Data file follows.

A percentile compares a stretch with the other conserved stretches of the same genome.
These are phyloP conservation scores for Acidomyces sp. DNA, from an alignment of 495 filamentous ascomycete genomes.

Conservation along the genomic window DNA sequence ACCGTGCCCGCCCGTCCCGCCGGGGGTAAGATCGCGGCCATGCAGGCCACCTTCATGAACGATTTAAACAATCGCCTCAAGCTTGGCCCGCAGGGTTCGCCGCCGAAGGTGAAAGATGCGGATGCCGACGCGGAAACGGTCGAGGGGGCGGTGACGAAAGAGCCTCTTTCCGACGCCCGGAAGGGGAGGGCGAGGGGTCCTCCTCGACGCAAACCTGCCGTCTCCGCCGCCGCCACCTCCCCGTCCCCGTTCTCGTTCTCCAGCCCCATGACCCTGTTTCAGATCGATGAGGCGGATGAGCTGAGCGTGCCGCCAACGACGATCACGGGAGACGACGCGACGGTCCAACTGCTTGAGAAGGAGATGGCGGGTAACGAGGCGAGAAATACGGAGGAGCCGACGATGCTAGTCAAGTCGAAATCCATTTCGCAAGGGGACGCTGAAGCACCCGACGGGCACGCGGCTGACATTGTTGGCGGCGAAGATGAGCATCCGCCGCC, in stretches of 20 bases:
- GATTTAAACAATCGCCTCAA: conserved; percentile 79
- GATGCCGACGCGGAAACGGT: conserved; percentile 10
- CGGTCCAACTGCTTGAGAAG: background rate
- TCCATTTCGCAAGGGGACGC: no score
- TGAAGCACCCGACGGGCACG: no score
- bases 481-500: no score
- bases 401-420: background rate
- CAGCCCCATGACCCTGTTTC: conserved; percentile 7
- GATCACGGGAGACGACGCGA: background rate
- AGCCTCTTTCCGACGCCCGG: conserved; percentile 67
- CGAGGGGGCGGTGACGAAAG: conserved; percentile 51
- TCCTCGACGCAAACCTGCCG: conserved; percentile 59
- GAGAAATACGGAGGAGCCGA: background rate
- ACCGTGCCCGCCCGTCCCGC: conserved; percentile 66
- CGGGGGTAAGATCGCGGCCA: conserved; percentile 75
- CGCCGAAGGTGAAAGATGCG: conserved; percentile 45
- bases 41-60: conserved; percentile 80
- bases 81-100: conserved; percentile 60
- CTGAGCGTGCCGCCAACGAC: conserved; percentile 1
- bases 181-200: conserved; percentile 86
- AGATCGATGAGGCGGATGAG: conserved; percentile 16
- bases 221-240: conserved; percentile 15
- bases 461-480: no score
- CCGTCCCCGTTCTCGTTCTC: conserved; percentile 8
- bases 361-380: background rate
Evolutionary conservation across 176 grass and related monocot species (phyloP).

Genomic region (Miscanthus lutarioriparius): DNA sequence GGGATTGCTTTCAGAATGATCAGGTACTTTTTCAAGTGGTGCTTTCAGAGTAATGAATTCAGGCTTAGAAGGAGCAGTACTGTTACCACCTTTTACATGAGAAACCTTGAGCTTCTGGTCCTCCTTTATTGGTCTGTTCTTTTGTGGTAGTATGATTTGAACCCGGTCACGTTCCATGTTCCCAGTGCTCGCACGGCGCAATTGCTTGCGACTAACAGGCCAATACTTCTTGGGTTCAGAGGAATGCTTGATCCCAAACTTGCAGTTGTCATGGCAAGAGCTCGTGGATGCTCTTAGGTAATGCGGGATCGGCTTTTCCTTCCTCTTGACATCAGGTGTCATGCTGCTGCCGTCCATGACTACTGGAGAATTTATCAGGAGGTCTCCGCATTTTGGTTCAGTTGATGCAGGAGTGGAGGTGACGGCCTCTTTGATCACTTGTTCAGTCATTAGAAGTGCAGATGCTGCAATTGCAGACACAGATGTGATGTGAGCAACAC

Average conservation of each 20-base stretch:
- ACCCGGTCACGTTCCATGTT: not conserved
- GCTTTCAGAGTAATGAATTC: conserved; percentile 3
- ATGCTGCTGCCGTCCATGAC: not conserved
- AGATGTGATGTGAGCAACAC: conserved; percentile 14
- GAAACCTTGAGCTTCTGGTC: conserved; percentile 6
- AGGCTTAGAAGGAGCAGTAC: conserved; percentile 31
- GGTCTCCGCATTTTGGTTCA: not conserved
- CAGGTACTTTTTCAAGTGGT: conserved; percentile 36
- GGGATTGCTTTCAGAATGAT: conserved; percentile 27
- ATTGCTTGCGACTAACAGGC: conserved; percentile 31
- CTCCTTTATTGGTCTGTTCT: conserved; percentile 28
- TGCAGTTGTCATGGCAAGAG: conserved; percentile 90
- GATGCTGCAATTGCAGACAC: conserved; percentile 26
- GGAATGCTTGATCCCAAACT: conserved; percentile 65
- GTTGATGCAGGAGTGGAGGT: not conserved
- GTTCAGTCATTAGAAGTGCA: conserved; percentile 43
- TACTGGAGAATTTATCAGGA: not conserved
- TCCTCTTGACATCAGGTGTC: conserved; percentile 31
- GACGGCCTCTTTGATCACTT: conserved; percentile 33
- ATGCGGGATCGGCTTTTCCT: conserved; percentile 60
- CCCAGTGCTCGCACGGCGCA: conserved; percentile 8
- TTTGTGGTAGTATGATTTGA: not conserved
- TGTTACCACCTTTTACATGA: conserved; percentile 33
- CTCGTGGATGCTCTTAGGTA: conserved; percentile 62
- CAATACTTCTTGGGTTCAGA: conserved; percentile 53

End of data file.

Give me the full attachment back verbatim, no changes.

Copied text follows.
A percentile compares a stretch with the other conserved stretches of the same genome.
These are phyloP conservation scores for Acidomyces sp. DNA, from an alignment of 495 filamentous ascomycete genomes.

Conservation along the genomic window DNA sequence ACCGTGCCCGCCCGTCCCGCCGGGGGTAAGATCGCGGCCATGCAGGCCACCTTCATGAACGATTTAAACAATCGCCTCAAGCTTGGCCCGCAGGGTTCGCCGCCGAAGGTGAAAGATGCGGATGCCGACGCGGAAACGGTCGAGGGGGCGGTGACGAAAGAGCCTCTTTCCGACGCCCGGAAGGGGAGGGCGAGGGGTCCTCCTCGACGCAAACCTGCCGTCTCCGCCGCCGCCACCTCCCCGTCCCCGTTCTCGTTCTCCAGCCCCATGACCCTGTTTCAGATCGATGAGGCGGATGAGCTGAGCGTGCCGCCAACGACGATCACGGGAGACGACGCGACGGTCCAACTGCTTGAGAAGGAGATGGCGGGTAACGAGGCGAGAAATACGGAGGAGCCGACGATGCTAGTCAAGTCGAAATCCATTTCGCAAGGGGACGCTGAAGCACCCGACGGGCACGCGGCTGACATTGTTGGCGGCGAAGATGAGCATCCGCCGCC, in stretches of 20 bases:
- GATTTAAACAATCGCCTCAA: conserved; percentile 79
- GATGCCGACGCGGAAACGGT: conserved; percentile 10
- CGGTCCAACTGCTTGAGAAG: background rate
- TCCATTTCGCAAGGGGACGC: no score
- TGAAGCACCCGACGGGCACG: no score
- bases 481-500: no score
- bases 401-420: background rate
- CAGCCCCATGACCCTGTTTC: conserved; percentile 7
- GATCACGGGAGACGACGCGA: background rate
- AGCCTCTTTCCGACGCCCGG: conserved; percentile 67
- CGAGGGGGCGGTGACGAAAG: conserved; percentile 51
- TCCTCGACGCAAACCTGCCG: conserved; percentile 59
- GAGAAATACGGAGGAGCCGA: background rate
- ACCGTGCCCGCCCGTCCCGC: conserved; percentile 66
- CGGGGGTAAGATCGCGGCCA: conserved; percentile 75
- CGCCGAAGGTGAAAGATGCG: conserved; percentile 45
- bases 41-60: conserved; percentile 80
- bases 81-100: conserved; percentile 60
- CTGAGCGTGCCGCCAACGAC: conserved; percentile 1
- bases 181-200: conserved; percentile 86
- AGATCGATGAGGCGGATGAG: conserved; percentile 16
- bases 221-240: conserved; percentile 15
- bases 461-480: no score
- CCGTCCCCGTTCTCGTTCTC: conserved; percentile 8
- bases 361-380: background rate
Evolutionary conservation across 176 grass and related monocot species (phyloP).

Genomic region (Miscanthus lutarioriparius): DNA sequence GGGATTGCTTTCAGAATGATCAGGTACTTTTTCAAGTGGTGCTTTCAGAGTAATGAATTCAGGCTTAGAAGGAGCAGTACTGTTACCACCTTTTACATGAGAAACCTTGAGCTTCTGGTCCTCCTTTATTGGTCTGTTCTTTTGTGGTAGTATGATTTGAACCCGGTCACGTTCCATGTTCCCAGTGCTCGCACGGCGCAATTGCTTGCGACTAACAGGCCAATACTTCTTGGGTTCAGAGGAATGCTTGATCCCAAACTTGCAGTTGTCATGGCAAGAGCTCGTGGATGCTCTTAGGTAATGCGGGATCGGCTTTTCCTTCCTCTTGACATCAGGTGTCATGCTGCTGCCGTCCATGACTACTGGAGAATTTATCAGGAGGTCTCCGCATTTTGGTTCAGTTGATGCAGGAGTGGAGGTGACGGCCTCTTTGATCACTTGTTCAGTCATTAGAAGTGCAGATGCTGCAATTGCAGACACAGATGTGATGTGAGCAACAC

Average conservation of each 20-base stretch:
- ACCCGGTCACGTTCCATGTT: not conserved
- GCTTTCAGAGTAATGAATTC: conserved; percentile 3
- ATGCTGCTGCCGTCCATGAC: not conserved
- AGATGTGATGTGAGCAACAC: conserved; percentile 14
- GAAACCTTGAGCTTCTGGTC: conserved; percentile 6
- AGGCTTAGAAGGAGCAGTAC: conserved; percentile 31
- GGTCTCCGCATTTTGGTTCA: not conserved
- CAGGTACTTTTTCAAGTGGT: conserved; percentile 36
- GGGATTGCTTTCAGAATGAT: conserved; percentile 27
- ATTGCTTGCGACTAACAGGC: conserved; percentile 31
- CTCCTTTATTGGTCTGTTCT: conserved; percentile 28
- TGCAGTTGTCATGGCAAGAG: conserved; percentile 90
- GATGCTGCAATTGCAGACAC: conserved; percentile 26
- GGAATGCTTGATCCCAAACT: conserved; percentile 65
- GTTGATGCAGGAGTGGAGGT: not conserved
- GTTCAGTCATTAGAAGTGCA: conserved; percentile 43
- TACTGGAGAATTTATCAGGA: not conserved
- TCCTCTTGACATCAGGTGTC: conserved; percentile 31
- GACGGCCTCTTTGATCACTT: conserved; percentile 33
- ATGCGGGATCGGCTTTTCCT: conserved; percentile 60
- CCCAGTGCTCGCACGGCGCA: conserved; percentile 8
- TTTGTGGTAGTATGATTTGA: not conserved
- TGTTACCACCTTTTACATGA: conserved; percentile 33
- CTCGTGGATGCTCTTAGGTA: conserved; percentile 62
- CAATACTTCTTGGGTTCAGA: conserved; percentile 53